While it's natural for governments to respond to corporate scandals through increased regulation (SOX was a reaction to accounting scandals in the early 2000s) it couldn't prevent the Financial crisis of 2007–2008.
"It’s probably impossible to regulate away corporate malfeasance altogether. Our results suggest that corporate regulations may have costs as well as benefits. At some point, one may expect that regulations have costs that exceed their benefits," explained Dr Tumarkin.
But the research is not itself a study of SOX. “We make a break from most of the existing research in finance, which tends to isolate a limited number of structural characteristics such as board size or the presence of outside directors (i.e., directors that do not work for the firm). Instead, we employ a broader approach that includes operational characteristics,” said Dr Tumarkin.
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A closer looks at board decision-making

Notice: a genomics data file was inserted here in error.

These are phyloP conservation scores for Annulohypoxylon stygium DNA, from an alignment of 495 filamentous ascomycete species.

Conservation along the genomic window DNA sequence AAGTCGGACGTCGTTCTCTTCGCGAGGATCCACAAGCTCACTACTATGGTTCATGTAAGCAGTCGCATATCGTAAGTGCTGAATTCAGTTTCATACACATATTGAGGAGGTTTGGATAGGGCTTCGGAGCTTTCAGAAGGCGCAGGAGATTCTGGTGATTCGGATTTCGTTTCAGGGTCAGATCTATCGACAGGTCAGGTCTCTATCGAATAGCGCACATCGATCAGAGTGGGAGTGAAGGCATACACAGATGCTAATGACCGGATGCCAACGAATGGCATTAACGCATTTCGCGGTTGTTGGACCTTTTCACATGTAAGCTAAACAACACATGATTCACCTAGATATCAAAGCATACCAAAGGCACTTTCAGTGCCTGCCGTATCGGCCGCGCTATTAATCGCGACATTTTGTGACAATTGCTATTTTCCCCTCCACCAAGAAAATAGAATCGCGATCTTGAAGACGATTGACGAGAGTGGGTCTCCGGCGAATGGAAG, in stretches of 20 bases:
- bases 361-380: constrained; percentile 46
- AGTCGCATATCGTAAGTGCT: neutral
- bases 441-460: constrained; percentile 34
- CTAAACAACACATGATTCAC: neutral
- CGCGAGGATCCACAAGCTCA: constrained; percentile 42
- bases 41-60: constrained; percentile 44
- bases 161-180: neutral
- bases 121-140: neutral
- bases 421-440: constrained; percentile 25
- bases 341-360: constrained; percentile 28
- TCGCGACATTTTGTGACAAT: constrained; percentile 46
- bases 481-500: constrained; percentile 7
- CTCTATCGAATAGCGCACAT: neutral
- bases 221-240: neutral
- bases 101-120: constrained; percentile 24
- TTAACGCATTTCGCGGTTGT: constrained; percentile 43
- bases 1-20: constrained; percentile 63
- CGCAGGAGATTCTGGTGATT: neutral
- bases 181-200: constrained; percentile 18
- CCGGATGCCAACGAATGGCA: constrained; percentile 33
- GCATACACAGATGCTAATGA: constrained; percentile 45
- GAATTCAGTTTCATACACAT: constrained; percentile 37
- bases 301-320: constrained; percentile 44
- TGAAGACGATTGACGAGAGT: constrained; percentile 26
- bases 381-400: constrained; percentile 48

There has been little research to date surrounding the comprehensive role of committees as sub-groups within boards. This is surprising given the prevalence of committees in corporate and academic decision-making, according to the authors.
Corporations provide a lot of qualitative information to investors, they also have a lot of freedom in how they disclose the information, making it very hard for researchers to collect a large enough amount of this data to permit rigorous studies, explained Dr Tumarkin.
In his study, the researchers analysed the meeting frequency and stated responsibilities relating to gathering and decision-making of the board, and utilised a grammar-based algorithm to dissect the meaning of words (how words are used and how they were interrelated) to find the impact of committees (comprised of independent directors) on board decision making as a whole.